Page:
10. K.O.D.

    K.O.D. Banned Platinum Member

    Aug 21, 2013
    If I want a chisel grind I'll buy a chisel.
     
  11. AVigil

    AVigil Adam Vigil knifemaker working the grind Knifemaker / Craftsman / Service Provider Platinum Member

    Feb 17, 2009
    My EDC is a chisel grind blade.

    It makes flat end cuts on tubing and wood and it is takes a far more aggressive cut in wood then a V grind.

    It does great cutting salami and cheese as well :)

    As a fighting knife the chisel blade penetrates easier and leaves a wound that does not close up well.

    I make and carry full flat ground blades as well as chisel ground blades....no big deal really they are tools and variety in the knife hobby is what keeps things interesting.

    If people have problems controlling a chisel ground blade...it is probably better for everyone they carry a blade they can control.

    Oh and BTW the same amount of steel is removed...not less and the same amount of belts are used. As for being easier...not really. If you use a file guide to grind a V grind it is very easy to get a clean plunge, but on a chisel grind the plunge is much deeper and trickier to keep clean and smooth.
     
    Last edited: Sep 24, 2014
  12. FortyTwoBlades

    FortyTwoBlades Baryonyx walkeri Dealer / Materials Provider

    Mar 8, 2008
    How's that exactly?
     
  13. marcinek

    marcinek

    Jan 9, 2007
    Because Emerson uses it? :D

    You are right on the money, as usual. Its gonna leave the same wound as anything else. Geometry, people. Don't have to like it, but you can't pretend it's not real.
     
  14. marcinek

    marcinek

    Jan 9, 2007
    Precisely. Here's a magic trick. Everybody with a Mora, pick it up. Rotate it so that one of the ground portions is now straight up and down. Tadaaaa! Now its a chisel grind.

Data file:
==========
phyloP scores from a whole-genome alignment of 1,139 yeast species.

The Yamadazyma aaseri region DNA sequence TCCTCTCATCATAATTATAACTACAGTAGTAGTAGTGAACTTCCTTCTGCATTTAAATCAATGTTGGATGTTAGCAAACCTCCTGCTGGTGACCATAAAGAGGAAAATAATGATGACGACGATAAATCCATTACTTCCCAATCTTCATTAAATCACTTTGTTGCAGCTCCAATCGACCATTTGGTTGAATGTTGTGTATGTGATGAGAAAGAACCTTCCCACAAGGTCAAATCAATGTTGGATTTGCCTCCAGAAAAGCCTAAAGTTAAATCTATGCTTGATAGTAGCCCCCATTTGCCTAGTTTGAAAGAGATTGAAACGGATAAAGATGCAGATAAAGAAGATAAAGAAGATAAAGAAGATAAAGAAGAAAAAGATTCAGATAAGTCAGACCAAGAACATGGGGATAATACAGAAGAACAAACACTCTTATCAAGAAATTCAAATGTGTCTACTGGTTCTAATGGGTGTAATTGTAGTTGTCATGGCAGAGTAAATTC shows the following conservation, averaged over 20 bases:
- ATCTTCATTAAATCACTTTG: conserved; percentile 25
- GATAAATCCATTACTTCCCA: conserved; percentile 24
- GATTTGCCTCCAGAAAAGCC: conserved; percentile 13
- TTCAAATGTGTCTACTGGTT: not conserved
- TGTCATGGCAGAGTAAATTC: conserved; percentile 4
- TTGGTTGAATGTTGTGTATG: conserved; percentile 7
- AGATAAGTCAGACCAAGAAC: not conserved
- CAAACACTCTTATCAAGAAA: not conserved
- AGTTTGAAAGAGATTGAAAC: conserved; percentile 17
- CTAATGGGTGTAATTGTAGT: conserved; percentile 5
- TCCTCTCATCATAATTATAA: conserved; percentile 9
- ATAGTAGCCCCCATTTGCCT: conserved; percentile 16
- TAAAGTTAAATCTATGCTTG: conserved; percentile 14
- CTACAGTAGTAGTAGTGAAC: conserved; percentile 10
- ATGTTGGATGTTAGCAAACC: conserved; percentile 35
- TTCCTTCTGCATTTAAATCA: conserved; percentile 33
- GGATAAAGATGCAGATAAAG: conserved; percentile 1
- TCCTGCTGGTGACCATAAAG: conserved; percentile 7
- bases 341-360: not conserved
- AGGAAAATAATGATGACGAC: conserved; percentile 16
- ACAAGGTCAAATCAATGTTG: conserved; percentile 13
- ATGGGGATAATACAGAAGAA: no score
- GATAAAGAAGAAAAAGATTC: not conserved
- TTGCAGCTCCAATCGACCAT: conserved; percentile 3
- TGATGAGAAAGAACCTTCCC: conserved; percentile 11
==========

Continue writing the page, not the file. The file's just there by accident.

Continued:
15. AVigil

    AVigil Adam Vigil knifemaker working the grind Knifemaker / Craftsman / Service Provider Platinum Member

    Feb 17, 2009
    It penetrates easier because of much less parasitic drag on the blade as it enters and because it creates an asymmetrical wound and does not self seal as a symmetrical one it tends to gape open.

    Michael Janich has taught this and teaches to do a comma cut for the same reason.
     
  16. K.O.D.

    K.O.D. Banned Platinum Member

    Aug 21, 2013
    I have other things that work better at penetrating than knives and tend to stick with that.
     
  17. jhawk66901

    jhawk66901

    214
    Jun 1, 2013
    You would think that if he was that big on chisel ground edges over v ground that Mr. Janich would have designed the Yojimbo with a chisel edge. I don't really know how everyone's chisel edge does for them, I do know my PM2 sharpened to 40 inclusive had no problem leaving a gaping wound on my hand.
     
  18. Tripton

    Tripton Gold Member Gold Member

    May 26, 2008
    I was totally waiting for someone to bring "parasitic drag" into this.

    If only every other knife manufacturer could figure out how to make knives that cut as well (or better) than an Emerson. :rolleyes:
     
  19. AVigil

    AVigil Adam Vigil knifemaker working the grind Knifemaker / Craftsman / Service Provider Platinum Member

    Feb 17, 2009
    Phill Hartsfield demonstrated that at his tables at knife shows. He would take business card and ask you to push your blade tip first into to it and stop when there was no resistance. So I took my knife FFG and push it through feeling the drag all the way.

    Then I took one of his blades, push it into the card and once it cleared the tanto tip the blade slip effortless down to the handle.

    "Cutting better" is not the problem. Different grinds cut and pierce material differently.

    A lot of great makers like Hartsfield, Fisk, Snody, RJ Martin, Emerson used the chisel grind because performs well for it intended use.

    Some people have a problem using it...good thing there are plenty of other grind styles to choose from.
     
  20. K.O.D.

    K.O.D. Banned Platinum Member

    Aug 21, 2013
    Piercing ability is in my experience not high on most peoples list, as there are better tools for self defense than a knife. This would be why the vast majority of knives use a flat or hollow grind. The problem is when an otherwise cool knife has a chisel grind which is less utilitarian than a more traditional grind. That's one of the main reason I don't own an Emerson.